Behavioural problems and learning disabilities

Dyslexia (word blindness)

What is dyslexia?

Dyslexia is a learning disability, which mainly causes reading, spelling and writing problems. ‘Dys’ means disturbed functioning and ‘lexia’ means word, which is why dyslexia is sometimes called word blindness. The official definition is: a specific learning disability characterised by difficulties with accurate and/or fluent word recognition and by poor spelling and decoding abilities. Dyslexia can occur in both children and adults.

Information is organised differently in the brain of people who are dyslexic than in those who are not. Reading and writing normally involves three areas in the left part of the brain. Dyslexic children use those three areas too, but the activity varies by area. For example, non-dyslexics mainly use the part of the brain that is suitable for analysing words (the parieto-temporal region), while dyslexics do not use this area as much. When reading and writing, they mainly depend on the area that is involved in articulation and silent reading (the so-called inferior frontal gyrus).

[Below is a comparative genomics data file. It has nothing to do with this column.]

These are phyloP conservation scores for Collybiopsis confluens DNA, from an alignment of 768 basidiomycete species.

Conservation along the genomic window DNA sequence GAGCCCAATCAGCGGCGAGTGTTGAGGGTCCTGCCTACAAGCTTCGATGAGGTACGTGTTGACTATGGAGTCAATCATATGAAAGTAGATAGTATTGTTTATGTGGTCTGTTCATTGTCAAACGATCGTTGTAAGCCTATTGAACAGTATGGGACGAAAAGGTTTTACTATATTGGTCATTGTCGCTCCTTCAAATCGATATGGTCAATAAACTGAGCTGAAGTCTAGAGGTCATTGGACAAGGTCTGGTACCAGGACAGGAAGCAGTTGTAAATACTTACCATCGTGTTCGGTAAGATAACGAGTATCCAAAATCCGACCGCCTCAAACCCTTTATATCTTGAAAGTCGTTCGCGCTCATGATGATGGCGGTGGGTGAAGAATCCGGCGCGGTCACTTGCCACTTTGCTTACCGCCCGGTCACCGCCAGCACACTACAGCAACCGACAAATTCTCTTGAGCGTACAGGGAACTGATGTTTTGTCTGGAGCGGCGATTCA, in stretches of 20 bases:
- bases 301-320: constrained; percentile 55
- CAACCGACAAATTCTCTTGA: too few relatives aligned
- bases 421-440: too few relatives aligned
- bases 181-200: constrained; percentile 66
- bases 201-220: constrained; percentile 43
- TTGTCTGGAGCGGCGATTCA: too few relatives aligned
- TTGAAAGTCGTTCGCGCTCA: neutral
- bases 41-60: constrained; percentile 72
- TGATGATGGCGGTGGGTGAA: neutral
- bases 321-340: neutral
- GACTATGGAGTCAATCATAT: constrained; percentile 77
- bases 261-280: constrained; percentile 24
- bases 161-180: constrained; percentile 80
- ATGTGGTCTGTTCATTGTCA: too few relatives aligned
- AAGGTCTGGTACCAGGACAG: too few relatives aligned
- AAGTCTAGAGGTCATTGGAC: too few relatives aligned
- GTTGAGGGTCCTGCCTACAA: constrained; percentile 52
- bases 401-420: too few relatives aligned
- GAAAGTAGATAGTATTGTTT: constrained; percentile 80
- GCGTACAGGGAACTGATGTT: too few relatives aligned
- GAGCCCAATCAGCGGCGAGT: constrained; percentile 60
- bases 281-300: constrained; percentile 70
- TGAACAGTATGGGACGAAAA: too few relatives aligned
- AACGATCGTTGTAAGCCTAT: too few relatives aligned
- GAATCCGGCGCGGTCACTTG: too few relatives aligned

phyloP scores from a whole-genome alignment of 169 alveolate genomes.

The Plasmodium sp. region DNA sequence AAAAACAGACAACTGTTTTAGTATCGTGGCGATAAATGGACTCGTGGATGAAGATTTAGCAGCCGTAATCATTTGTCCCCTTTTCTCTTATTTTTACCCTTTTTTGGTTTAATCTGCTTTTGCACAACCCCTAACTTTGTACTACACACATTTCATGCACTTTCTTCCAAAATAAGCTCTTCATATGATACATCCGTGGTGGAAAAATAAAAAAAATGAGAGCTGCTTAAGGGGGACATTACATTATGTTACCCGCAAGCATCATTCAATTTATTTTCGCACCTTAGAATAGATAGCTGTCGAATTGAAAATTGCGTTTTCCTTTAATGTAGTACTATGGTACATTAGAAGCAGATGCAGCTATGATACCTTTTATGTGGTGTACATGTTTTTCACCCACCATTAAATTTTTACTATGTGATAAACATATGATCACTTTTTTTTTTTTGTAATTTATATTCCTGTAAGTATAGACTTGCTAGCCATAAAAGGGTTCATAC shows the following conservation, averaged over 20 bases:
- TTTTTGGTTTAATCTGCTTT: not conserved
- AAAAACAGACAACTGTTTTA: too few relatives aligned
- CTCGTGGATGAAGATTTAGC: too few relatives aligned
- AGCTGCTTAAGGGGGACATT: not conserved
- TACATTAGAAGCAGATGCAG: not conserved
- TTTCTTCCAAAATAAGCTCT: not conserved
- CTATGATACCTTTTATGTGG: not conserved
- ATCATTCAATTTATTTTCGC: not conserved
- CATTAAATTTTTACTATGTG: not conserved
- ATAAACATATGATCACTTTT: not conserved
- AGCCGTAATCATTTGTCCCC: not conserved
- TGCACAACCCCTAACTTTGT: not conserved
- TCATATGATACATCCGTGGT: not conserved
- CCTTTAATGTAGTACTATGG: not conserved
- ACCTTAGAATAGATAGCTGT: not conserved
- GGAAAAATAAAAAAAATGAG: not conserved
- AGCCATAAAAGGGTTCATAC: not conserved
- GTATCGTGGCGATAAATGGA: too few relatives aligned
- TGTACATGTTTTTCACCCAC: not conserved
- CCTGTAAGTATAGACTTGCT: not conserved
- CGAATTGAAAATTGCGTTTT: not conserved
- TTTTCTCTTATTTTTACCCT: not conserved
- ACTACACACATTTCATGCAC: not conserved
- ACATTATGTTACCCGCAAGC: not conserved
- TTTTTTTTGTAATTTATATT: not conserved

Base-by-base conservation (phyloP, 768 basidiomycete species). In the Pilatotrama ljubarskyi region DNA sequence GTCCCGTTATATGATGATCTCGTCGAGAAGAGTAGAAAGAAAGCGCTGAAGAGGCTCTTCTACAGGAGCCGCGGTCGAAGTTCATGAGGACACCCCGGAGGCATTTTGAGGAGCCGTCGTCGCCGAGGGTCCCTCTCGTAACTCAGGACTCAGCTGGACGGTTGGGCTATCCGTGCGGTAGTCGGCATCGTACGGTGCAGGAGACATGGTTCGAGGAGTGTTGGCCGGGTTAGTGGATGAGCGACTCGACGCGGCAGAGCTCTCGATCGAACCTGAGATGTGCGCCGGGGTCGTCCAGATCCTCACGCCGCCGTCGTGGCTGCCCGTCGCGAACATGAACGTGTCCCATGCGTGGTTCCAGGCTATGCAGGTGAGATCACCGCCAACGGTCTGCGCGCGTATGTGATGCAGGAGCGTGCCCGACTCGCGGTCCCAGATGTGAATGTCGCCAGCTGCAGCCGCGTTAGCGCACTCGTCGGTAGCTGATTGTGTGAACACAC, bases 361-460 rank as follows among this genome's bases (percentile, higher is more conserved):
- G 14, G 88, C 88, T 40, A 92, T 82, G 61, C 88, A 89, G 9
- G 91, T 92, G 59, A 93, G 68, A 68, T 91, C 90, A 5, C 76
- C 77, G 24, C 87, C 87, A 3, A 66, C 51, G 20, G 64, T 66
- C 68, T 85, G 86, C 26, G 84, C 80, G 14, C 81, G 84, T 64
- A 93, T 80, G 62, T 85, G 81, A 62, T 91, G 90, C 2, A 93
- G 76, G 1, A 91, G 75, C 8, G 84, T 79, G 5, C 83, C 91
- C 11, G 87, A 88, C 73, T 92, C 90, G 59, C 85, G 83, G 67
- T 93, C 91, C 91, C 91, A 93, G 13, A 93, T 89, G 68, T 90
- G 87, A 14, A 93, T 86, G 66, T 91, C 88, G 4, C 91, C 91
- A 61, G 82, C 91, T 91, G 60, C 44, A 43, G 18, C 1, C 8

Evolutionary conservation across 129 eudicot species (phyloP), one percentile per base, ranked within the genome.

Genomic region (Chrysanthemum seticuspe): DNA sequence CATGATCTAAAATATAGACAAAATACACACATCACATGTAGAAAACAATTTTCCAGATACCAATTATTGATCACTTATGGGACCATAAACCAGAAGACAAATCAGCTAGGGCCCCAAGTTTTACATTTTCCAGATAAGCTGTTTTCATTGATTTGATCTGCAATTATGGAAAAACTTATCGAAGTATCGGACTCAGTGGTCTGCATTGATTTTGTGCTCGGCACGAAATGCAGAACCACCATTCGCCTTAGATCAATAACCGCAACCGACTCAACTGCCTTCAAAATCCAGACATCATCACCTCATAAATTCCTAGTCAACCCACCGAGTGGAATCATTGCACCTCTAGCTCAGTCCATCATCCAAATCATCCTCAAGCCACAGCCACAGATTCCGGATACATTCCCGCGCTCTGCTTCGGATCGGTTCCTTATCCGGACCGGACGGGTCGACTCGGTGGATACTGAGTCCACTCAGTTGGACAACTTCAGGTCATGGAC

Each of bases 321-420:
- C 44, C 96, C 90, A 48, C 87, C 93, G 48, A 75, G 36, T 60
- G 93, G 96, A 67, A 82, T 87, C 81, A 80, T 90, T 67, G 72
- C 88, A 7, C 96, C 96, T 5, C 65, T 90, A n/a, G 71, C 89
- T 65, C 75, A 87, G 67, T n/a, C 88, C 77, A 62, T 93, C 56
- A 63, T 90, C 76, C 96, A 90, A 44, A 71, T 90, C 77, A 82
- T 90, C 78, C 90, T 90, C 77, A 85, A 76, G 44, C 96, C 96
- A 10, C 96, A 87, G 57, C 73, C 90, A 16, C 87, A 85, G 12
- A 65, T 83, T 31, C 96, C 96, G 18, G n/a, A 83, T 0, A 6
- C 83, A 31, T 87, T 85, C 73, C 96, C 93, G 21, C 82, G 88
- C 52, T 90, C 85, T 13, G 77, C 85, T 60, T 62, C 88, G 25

What causes dyslexia?

The exact cause of dyslexia has not yet been identified. However, it is clear that the ability to link letters and sounds in the brains of people with dyslexia is disturbed. We still do not know exactly how. Dyslexia is a congenital disorder. Children whose parents are dyslexic are four times more likely to be dyslexic as well.

Symptoms related to dyslexia

Dyslexics notably have problems learning to read and spell and applying those skills. They write letters backwards or in the wrong sequence and spell or read words incorrectly. They spend an unusually long time completing simple calculations and mistakes are made. There are different severity levels of dyslexia. Dyslexics don’t necessarily have serious learning difficulties; in general, people with dyslexia usually have trouble with the following:

  • Processing letters and sounds (information)
  • Converting letters (visual) into sounds (auditory)
  • Learning ‘dry’ facts
  • Automatically applying relevant knowledge when doing written and oral tasks; for instance, they have to concentrate hard when reading a text.
  • The pace, the complex tasks and concentrating when doing written and/or oral tasks

Symptoms may vary by age group. It is a misconception that dyslexics are not very intelligent. That is not true. Einstein, for instance, was dyslexic. Many people with dyslexia are more inquisitive than average, they make better use of their senses and they are adept at using their intuition.


Nicky (4) beats speech disorder

During her second visit she already uttered her first words

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